Digital accumulator 18 is coupled to analog-to-digital converters 16. Digital accumulator 18 receives the digital output signals 24 representing the input signals 22 from analog-to-digital converters 16. Digital accumulator 18 also sums the digital output signals 24 generated by analog-to-digital converters 16, generating a net digital output signal 26. Digital accumulator 18 may comprise any hardware, software, firmware, or combination thereof operable to sum digital signals 24. In one embodiment, digital accumulator 18 comprises a digital signal processor operable to sum the digital signals 24 from analog-to-digital converters 16. In a particular embodiment, digital accumulator 18 comprises a binary adder tree operable to sum a plurality of output signals 24 and generate a multiple-bit net output signal 26.

In one aspect of operation, one or more analog-to-digital converters 16 include feedback elements 20. The feedback element 20 produces a reference signal 28. In one embodiment, the reference signal 28 comprises a voltage signal that represents the average of the values in the digital output signal 24 generated by a converter 16. In this embodiment, feedback element 20 may have a time constant that filters information-carrying frequencies out of reference signal 28. The value of reference signal 28 represents the average value of the offset voltage in analog-to-digital converter 16, and analog-to-digital converter 16 may use reference signal 28 to reduce or eliminate the effects of the offset voltage.

In one embodiment, high digital values have a positive voltage and low digital values have a negative voltage. When the average number of high and low values in output signal 24 are equal, feedback element 20 generates a reference signal 28 of zero volts. When the average number of high and low values in output signal 24 are not equal, feedback element 20 generates a reference signal 28 having a positive or negative voltage. The reference signal 28 is then used to generate additional digital values in digital output signal 24. By allowing the reference signal 28 to adjust with the changing output signal 24 of converter 16, the average numbers of high and low values in the digital output signal 24 may remain equal or near equal. This helps to reduce or eliminate the formation of an offset voltage in analog-to-digital converter 16, which increases the sensitivity of analog-to-digital converter 16.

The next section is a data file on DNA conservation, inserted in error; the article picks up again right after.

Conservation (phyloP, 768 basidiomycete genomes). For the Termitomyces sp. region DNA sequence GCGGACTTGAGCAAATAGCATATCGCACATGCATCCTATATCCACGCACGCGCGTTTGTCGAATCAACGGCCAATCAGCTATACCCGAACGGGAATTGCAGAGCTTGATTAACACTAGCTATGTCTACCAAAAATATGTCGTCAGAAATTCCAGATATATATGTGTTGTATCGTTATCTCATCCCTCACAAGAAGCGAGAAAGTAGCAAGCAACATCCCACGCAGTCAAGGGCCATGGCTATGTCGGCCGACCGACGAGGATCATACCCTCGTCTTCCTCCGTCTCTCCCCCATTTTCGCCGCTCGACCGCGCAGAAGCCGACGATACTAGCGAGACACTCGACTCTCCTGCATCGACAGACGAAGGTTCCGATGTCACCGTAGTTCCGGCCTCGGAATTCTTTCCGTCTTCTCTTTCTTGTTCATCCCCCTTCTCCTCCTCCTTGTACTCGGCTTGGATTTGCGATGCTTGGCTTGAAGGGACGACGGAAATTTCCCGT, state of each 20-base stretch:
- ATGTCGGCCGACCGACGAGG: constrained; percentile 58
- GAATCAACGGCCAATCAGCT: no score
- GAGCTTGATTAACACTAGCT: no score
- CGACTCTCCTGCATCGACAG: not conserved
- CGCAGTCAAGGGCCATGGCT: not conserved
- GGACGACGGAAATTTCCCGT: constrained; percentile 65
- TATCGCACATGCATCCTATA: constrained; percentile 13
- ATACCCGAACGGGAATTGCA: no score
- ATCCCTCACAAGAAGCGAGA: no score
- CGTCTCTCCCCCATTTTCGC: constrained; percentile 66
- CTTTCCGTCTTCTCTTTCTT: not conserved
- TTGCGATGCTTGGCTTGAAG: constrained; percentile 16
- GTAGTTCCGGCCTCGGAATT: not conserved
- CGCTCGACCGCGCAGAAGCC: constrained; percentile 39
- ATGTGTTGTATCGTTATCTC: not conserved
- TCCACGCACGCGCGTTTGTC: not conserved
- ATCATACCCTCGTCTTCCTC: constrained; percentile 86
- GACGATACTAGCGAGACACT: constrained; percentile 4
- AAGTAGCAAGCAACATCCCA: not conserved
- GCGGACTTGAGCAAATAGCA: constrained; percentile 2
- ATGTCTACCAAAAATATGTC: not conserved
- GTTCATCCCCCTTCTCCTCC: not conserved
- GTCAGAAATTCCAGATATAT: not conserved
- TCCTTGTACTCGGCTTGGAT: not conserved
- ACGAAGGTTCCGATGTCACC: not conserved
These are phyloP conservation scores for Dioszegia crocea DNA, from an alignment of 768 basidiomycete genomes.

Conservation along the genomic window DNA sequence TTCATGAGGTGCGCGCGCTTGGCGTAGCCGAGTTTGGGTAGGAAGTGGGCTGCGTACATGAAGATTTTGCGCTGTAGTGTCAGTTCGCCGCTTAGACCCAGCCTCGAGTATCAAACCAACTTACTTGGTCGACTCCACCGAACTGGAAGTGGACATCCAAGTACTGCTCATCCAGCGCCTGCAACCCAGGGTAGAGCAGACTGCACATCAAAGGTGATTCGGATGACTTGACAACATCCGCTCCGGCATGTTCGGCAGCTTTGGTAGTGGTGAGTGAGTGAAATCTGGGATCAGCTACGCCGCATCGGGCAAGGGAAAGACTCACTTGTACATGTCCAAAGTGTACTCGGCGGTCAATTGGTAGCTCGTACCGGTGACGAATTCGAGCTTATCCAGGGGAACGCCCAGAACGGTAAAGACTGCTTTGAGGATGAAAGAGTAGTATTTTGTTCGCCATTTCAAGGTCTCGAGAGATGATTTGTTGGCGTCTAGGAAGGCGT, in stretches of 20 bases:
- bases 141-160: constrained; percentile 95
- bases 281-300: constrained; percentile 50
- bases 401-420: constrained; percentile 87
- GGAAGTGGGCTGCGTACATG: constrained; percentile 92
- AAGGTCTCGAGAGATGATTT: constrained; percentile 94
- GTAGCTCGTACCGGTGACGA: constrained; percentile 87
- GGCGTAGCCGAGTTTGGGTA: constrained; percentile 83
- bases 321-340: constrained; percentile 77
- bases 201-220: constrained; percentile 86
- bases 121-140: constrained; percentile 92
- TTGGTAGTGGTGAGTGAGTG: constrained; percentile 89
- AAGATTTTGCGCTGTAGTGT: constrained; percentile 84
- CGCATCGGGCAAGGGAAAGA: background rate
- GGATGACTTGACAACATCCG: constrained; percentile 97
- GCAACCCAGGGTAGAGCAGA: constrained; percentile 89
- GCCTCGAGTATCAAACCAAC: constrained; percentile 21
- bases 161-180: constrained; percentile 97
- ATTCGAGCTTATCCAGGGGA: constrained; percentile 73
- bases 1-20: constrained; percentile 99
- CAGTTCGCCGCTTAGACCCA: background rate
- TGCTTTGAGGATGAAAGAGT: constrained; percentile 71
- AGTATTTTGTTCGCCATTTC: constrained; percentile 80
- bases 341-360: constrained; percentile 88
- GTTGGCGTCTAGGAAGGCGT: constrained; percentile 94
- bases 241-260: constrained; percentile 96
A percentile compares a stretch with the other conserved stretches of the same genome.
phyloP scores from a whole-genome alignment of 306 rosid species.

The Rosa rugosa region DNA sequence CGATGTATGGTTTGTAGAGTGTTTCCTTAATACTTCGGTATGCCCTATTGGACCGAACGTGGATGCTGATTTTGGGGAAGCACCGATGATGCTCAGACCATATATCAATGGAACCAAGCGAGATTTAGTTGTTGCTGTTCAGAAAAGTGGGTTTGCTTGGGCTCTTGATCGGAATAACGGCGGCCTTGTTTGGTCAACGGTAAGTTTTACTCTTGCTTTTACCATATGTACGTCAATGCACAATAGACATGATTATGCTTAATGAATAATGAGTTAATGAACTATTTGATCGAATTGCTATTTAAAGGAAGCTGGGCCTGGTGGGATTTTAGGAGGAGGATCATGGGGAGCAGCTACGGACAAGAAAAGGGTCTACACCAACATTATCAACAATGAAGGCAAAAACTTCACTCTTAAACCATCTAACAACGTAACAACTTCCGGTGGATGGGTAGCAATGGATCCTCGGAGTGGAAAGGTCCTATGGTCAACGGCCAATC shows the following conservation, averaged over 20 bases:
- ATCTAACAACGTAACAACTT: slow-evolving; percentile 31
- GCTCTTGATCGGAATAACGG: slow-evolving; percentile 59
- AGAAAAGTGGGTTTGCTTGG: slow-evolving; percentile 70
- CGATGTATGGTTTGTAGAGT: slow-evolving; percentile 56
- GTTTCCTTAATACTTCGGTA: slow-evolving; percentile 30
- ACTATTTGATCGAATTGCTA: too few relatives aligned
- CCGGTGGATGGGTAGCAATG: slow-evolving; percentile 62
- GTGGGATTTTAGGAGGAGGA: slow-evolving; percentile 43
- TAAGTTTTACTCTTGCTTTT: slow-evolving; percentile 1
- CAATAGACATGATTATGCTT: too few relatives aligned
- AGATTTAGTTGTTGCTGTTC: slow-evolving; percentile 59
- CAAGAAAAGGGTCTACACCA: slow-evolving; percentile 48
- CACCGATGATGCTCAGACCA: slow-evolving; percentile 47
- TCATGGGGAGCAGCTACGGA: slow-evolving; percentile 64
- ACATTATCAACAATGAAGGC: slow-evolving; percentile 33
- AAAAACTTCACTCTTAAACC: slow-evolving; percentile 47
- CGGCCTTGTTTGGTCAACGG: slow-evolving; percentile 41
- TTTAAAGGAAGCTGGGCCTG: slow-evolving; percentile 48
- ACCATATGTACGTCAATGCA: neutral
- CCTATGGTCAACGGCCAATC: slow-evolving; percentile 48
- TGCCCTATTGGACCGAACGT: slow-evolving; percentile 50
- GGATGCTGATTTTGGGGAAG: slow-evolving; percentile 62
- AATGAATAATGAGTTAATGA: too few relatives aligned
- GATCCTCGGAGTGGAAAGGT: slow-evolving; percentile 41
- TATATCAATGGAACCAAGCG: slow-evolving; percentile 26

In addition, the source of the input signal 21 may also suffer from the formation of an offset voltage. Because of this, the input signal 21 generated by that source may cause an offset voltage to form in analog-to-digital converter 16. In some embodiments, the use of feedback element 20 may also improve communication between system 10 and the source of input signal 21 by reducing or eliminating the effects of the offset voltage in the source of input signal 21. As the analog-to-digital converter 16 processes input signal 21, the offset voltage in the source of input signal 21 may cause analog-to-digital converter 16 to produce greater numbers of high or low values in digital output signal 24. Feedback element 20 helps to reduce or eliminate the effects of the offset voltage in the source of input signal 21 by varying reference signal 28, which may help analog-to-digital converter 16 to process input signal 21 more accurately.

FIG. 2 is a block diagram illustrating an exemplary analog-to-digital converter 116 constructed according to the teachings of the present invention. Analog-to-digital converter 116 may be suitable for use in system 10 of FIG. 1. In the illustrated embodiment, analog-to-digital converter 116 includes a differential amplifier 100, a quantizer 102, and a feedback element 120. Other embodiments of analog-to-digital converter 116 may be used without departing from the scope of the present invention.